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Thankful for life on Thanksgiving

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Giving thanks: Kevina Santucci, left, with parents Karon and Kevin Santucci ( Photograph by Akil Simmons)

Kevina Santucci will celebrate Thanksgiving today for many reasons but primarily because she is simply grateful to be alive.

The same goes for her father, Chaplain Kevin Santucci, who will give thanks to God for his and his daughter’s recoveries from two near-death experiences, which saw them receive complex surgery in the same hospital from the same physician, just a few months apart.

Kevina, 30, is recovering from a two-year ordeal that began when a cancerous tumour was found behind her left eye.

She has since had numerous cycles of chemotherapy and radiation therapy, suffered three bouts of sepsis which have left her in a coma and had the tumour — and her eye — removed during an eight-hour operation at Massachusetts General Hospital.

But she told The Royal Gazette yesterday: “Even after all this, I remain grateful. Every single day is Thanksgiving for me.”

Her mother Karon Santucci added: “I just leave it all in God’s hands.”

Whilst she was undergoing treatment in Boston last summer, Kevina’s father slipped at his home in Warwick parish and fell into the bath, breaking multiple bones in his face and leaving him barely recognisable.

The prison chaplain flew to Boston and had an operation to rebuild his face at Mass General from ophthalmic plastic surgeon Suzanne Freitag, on the recommendation of his daughter.

Both father and daughter had to have their left eyes removed during surgery. In Mr Santucci’s case, his was put back and he now has a titanium rod holding his left cheek and eye socket together. Kevina went into surgery not knowing whether her left eye could be saved. “I was prepared to lose my eye but, at the same time, I wasn’t,” she said. “Waking up, my first question was ‘did you take my eye?’.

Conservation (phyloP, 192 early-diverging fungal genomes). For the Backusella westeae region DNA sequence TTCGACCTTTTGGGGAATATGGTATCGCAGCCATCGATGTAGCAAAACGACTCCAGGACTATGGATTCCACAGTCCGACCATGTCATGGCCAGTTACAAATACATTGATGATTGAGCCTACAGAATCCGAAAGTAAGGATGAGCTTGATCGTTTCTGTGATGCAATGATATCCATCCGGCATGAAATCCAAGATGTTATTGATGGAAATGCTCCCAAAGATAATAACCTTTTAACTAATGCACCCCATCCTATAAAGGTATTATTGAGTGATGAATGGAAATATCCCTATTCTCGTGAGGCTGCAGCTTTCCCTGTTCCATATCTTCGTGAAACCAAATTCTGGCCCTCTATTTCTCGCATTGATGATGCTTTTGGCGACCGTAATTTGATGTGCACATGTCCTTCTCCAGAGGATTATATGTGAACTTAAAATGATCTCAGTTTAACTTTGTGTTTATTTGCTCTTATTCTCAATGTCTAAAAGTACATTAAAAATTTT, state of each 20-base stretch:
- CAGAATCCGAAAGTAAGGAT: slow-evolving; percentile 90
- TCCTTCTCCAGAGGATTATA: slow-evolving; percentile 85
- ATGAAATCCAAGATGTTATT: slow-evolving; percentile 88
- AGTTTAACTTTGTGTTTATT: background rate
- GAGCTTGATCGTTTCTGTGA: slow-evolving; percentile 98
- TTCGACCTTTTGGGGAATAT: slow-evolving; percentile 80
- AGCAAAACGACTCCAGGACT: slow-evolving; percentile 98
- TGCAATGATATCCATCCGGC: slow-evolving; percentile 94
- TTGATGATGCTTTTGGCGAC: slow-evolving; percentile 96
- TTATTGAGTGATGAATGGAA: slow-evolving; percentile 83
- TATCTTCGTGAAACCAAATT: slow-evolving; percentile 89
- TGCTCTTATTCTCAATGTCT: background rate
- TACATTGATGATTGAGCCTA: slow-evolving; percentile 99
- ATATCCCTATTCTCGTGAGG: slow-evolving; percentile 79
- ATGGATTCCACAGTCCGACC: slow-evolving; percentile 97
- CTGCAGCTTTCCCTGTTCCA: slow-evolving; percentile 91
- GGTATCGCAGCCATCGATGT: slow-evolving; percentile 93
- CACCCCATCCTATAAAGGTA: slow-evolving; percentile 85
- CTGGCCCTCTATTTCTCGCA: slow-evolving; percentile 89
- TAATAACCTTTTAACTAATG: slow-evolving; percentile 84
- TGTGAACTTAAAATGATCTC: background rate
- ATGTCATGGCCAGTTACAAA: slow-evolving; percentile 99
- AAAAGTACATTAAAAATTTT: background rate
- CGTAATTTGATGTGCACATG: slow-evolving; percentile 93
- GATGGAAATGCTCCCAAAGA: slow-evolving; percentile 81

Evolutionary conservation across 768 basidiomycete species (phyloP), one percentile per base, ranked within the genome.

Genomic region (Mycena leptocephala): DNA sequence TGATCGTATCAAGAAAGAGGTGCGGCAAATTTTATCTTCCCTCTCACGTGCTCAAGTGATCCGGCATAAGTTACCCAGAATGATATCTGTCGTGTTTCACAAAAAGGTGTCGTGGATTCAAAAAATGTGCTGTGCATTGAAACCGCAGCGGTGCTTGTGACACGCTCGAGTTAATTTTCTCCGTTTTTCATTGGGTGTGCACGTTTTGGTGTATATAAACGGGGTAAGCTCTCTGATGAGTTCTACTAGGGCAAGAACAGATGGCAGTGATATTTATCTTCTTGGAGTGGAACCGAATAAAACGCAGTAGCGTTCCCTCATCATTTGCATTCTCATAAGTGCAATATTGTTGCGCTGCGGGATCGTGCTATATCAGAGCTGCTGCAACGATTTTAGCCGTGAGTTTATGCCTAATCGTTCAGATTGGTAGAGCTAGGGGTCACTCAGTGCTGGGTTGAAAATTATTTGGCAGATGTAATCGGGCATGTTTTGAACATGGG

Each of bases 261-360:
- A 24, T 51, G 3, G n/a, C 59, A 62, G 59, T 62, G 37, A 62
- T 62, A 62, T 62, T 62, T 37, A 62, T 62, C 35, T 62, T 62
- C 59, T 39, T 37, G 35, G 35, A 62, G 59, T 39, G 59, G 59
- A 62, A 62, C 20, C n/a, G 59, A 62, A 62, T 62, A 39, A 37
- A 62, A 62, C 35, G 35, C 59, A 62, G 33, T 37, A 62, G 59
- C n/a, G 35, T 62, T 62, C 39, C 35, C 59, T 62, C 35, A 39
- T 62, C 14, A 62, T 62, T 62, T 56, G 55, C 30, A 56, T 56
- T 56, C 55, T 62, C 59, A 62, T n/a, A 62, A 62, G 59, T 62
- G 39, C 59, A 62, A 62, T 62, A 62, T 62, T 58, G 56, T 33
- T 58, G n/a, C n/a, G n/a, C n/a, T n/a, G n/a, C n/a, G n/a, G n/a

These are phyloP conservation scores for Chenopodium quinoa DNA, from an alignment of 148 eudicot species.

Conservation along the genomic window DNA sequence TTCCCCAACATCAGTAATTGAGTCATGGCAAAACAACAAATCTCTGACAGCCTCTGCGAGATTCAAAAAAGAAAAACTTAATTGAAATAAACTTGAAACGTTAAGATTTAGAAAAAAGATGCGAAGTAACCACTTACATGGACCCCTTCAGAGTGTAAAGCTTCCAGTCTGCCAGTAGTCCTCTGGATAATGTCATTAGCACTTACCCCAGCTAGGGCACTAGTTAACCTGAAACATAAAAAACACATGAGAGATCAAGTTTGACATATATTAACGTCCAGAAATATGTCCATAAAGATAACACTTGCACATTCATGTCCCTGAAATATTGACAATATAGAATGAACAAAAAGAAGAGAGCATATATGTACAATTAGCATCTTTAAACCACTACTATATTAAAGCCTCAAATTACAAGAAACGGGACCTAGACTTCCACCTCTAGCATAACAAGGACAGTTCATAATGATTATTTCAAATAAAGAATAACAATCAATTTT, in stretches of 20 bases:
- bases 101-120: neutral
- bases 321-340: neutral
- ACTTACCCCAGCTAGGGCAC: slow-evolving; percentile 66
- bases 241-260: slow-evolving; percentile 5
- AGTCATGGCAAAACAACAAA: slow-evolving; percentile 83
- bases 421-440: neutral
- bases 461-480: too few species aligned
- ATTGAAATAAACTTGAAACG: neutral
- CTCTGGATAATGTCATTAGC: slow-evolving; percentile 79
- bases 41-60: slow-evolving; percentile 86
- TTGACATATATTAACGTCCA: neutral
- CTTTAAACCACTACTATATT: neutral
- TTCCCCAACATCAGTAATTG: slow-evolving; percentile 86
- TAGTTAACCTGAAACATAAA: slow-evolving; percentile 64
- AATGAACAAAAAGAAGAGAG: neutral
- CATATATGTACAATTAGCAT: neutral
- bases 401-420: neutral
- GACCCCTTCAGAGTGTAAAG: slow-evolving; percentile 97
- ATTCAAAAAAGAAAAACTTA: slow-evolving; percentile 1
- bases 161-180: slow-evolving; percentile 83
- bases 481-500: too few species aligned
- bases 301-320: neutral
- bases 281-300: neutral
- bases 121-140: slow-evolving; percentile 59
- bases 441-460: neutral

“They were trying to save my eye but being that the tumour was so intertwined with my optic nerve [they couldn’t].”

The loss of her eye, along with weight gain caused by taking steroids for another condition, has knocked her confidence.

“It’s kind of hard walking around,” said Kevina, a film clerk at King Edward VII Memorial Hospital’s film library.

“But I am so grateful for my co-workers. They have helped me so much and it’s not even just people I know. I’m so grateful to the whole of Bermuda.”

While in hospital, Kevina started the hashtag #positivity4bdamum on her Instagram account and it prompted people from Bermuda and beyond to send her messages of support.

On the island, fundraising events were organised to help pay for her treatment and the family remain extremely grateful for all those efforts, as well as indebted to the Department of Corrections.

This week, following a scan, Kevina was told by her doctor there was “no chance of cancer recurring”.

“Ever since my last coma, when I flatlined, it’s kind of like I have had an epiphany,” she said. “I have had a more positive outlook on life and I have been determined to share a more positive outlook with everyone.”

Kevina said much of her strength came from wanting to be there for her daughter Karis, five.

“I fought for Karis,” she said. “I asked God not to let me die before seeing my daughter graduate from university and start her life as a doctor, which is what she now wants to be.

“If I didn’t have my daughter, I would have asked them to bring me home and let me die.”

Kevina and her father give thanks today to everyone who has rallied around them during the last two years, including close friends who persuaded her to seek medical treatment in the first place. But their biggest thanks goes to Karon, the mother, grandmother and wife who cared devotedly for them both while they were ill, as well as for Karis.

Mrs Santucci, who celebrates her birthday today, lost her job because of the time she spent in Boston looking after her loved ones.

But she said the family’s experiences have made them appreciate the outpouring of love they’ve received from the community.

“There are people on this earth that we might never get to meet who were praying for [Kevina],” said Mrs Santucci, who also has a son, Jonathan, 27, with her husband.

Mr Santucci, who used part of his time in Boston to preach and help the needy, added: “In a bad situation, you have to be willing to look for the positive things.”

•Kevina’s Instagram account is phoenix_reborn30

Life-affirming: Kevina Santucci, front, with parents Karon, left, and Kevin Santucci ( Photograph by Akil Simmons)
Grateful: Kevina Santucci, front, with parents Karon, left, and Kevin Santucci ( Photograph by Akil Simmons)
Love and support: Kevina Santucci with father, Chaplain Kevin Santucci (Photograph by Akil Simmons)